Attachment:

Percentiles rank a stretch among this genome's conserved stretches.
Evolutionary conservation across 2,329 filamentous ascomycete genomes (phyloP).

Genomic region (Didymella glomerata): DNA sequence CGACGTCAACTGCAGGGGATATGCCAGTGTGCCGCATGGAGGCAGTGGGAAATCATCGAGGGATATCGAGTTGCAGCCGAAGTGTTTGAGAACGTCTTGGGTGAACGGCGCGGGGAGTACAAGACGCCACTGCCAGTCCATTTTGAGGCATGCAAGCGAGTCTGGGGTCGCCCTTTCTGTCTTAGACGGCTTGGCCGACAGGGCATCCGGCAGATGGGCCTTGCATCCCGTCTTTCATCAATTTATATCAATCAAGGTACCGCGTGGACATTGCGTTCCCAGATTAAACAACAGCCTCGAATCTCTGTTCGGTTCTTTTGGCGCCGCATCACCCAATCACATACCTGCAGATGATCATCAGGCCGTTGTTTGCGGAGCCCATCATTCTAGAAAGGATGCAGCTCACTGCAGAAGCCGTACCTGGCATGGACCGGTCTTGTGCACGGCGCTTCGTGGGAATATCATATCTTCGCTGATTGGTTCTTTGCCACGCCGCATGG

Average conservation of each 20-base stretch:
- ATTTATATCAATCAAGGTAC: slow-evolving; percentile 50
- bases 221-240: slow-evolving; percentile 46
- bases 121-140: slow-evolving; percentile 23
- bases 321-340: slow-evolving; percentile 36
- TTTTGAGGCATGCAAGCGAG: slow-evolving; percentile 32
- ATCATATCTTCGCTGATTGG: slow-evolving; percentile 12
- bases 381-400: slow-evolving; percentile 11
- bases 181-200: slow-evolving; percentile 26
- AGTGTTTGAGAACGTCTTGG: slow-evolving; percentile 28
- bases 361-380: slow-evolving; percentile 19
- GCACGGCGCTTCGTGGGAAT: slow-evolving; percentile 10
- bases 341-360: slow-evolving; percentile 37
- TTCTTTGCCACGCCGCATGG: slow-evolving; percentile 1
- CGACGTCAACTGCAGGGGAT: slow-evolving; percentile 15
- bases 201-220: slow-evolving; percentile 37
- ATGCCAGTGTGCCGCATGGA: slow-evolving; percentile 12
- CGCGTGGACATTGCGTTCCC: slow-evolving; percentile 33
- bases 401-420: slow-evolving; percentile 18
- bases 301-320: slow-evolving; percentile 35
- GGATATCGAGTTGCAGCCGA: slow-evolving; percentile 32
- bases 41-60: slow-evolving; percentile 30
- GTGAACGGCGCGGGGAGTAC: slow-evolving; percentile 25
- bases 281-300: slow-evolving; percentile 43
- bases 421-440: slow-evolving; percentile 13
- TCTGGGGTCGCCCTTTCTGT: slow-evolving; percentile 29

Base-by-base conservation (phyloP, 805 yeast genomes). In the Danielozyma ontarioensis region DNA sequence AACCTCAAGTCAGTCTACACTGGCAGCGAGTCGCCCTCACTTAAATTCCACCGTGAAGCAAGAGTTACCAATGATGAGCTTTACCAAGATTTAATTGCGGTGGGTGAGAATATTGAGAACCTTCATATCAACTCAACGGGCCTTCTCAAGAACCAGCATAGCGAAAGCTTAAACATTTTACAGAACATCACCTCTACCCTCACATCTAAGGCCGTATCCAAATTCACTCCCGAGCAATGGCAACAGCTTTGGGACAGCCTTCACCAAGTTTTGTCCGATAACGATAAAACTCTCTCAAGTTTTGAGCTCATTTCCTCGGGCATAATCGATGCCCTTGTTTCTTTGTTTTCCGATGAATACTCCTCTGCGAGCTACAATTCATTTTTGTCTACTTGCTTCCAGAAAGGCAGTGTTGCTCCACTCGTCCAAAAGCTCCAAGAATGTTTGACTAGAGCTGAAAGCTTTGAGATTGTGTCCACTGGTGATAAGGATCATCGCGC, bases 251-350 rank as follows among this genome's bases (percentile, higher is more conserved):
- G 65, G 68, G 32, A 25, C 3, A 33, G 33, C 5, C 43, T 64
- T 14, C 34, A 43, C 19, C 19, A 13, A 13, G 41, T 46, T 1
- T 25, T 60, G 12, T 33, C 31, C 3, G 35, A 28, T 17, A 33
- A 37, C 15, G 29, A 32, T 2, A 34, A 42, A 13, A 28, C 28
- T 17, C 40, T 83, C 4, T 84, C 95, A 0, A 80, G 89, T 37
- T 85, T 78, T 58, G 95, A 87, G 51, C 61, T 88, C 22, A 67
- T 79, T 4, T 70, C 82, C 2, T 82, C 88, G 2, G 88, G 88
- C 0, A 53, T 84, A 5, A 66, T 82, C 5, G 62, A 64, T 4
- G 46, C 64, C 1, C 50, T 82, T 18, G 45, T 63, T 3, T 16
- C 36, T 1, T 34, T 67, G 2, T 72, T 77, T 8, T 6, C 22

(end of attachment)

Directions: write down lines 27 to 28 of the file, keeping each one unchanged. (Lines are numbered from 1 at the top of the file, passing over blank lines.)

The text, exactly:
- bases 281-300: slow-evolving; percentile 43
- bases 421-440: slow-evolving; percentile 13